Still, one thing a Springsteen show never lacks is a sense of intimacy. And as it had begun, so it ended: Bruce alone with the audience, strapping on an acoustic guitar to summon our collective history with “Thunder Road”, just as he did on his last visit three years ago but somehow different and still the perfect closure to yet another night invested with so much emotion that every song had the weight of an encore.

9 Comments Post a comment
  1. Peter Walker #

    If I may add one to your list of opening numbers. It was also at Wembley Stadium, July 4th 1985. Hot on the heels of his massive ‘Born in the USA’ album he came on stage, alone with acoustic guitar, and played ‘Independence Day’. In that moment we were all American.

    I too was at Hammersmith. I don’t remember much about the concert (the wife and I argue constantly whether it was first or second night) but the image of Springsteen playing ‘Thunder Road’ is burned into my memory for eternity.

    June 6, 2016
    • I was there on the Fourth of July in ’85, too, and you’re right. I was there for both nights at Hammersmith: “Thunder Road” definitely opened the first one in the manner I described, and I think the second one too, a week or so later.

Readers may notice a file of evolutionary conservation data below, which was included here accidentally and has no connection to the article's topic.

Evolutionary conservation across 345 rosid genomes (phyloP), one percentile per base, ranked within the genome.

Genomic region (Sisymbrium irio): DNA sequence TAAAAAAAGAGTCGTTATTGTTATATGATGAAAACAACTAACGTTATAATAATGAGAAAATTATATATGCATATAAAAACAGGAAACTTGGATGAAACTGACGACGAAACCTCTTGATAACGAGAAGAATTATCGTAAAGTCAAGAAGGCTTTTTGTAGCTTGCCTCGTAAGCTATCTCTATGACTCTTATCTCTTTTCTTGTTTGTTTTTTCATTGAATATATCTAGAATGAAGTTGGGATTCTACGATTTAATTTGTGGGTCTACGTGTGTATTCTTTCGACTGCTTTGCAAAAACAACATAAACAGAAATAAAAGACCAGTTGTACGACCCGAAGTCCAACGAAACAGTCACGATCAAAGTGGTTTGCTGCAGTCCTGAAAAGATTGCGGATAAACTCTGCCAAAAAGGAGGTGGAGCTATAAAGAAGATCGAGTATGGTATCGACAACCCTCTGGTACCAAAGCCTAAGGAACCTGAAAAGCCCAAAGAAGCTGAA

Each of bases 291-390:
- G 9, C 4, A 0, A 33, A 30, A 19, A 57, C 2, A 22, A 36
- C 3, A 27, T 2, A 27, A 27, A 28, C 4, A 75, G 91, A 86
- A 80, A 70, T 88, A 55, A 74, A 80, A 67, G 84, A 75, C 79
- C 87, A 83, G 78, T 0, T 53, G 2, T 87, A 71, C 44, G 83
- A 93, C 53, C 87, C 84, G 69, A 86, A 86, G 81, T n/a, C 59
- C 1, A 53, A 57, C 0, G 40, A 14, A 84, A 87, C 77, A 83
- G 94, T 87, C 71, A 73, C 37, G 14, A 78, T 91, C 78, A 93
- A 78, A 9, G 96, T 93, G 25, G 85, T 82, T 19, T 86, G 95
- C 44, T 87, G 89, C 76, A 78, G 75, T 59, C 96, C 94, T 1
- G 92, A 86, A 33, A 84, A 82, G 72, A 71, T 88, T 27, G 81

June 6, 2016
  2. A truly memorable show, with Springsteen and the E Street in magnificent form. You just have to admire the man for his stamina in performing at full tilt for 3&1/2 hours. His engagement with the audience was quite remarkable, but you couldn’t quite tell whether him collecting the homemade placards with song requests on was staged or not.

    I am afraid that many of the key songs were spoiled by very poor sound, especially when all band played at the same time, which rendered backing vocals, saxophone and keyboard sounds inaudible in the distortion. The dynamics of songs like Candy’s Room, in particular, was completely lost. One explanation maybe the acoustics in the Wembley Stadium are not suited the sound of a large band.

    A Springsteen show is always a rock ‘n’ roll revival, almost evangelical event. By the end everyone in the stadium was on their feet , joining in with Born To Run, Dancing in the Dark and Shout. When Springsteen first played in London, the hyperbolic claim was made that he was the future of rock ‘n’ roll and now more then 40 years on that has been proved to be true!

    Thanks for identifying Does This Bus Stop at 82nd Street at the first song!

    June 6, 2016
  3. Don Rooke #

    “….invested with so much emotion that every song had the weight of an encore.”

    Beautifully put.

    June 6, 2016
    • Thanks, Don. I’m always amazed, after listening to him for more than 40 years live and on record, how he manages to keep on having the same effect with the same fairly limited range of tools.

      June 6, 2016
      • GuitarSlinger #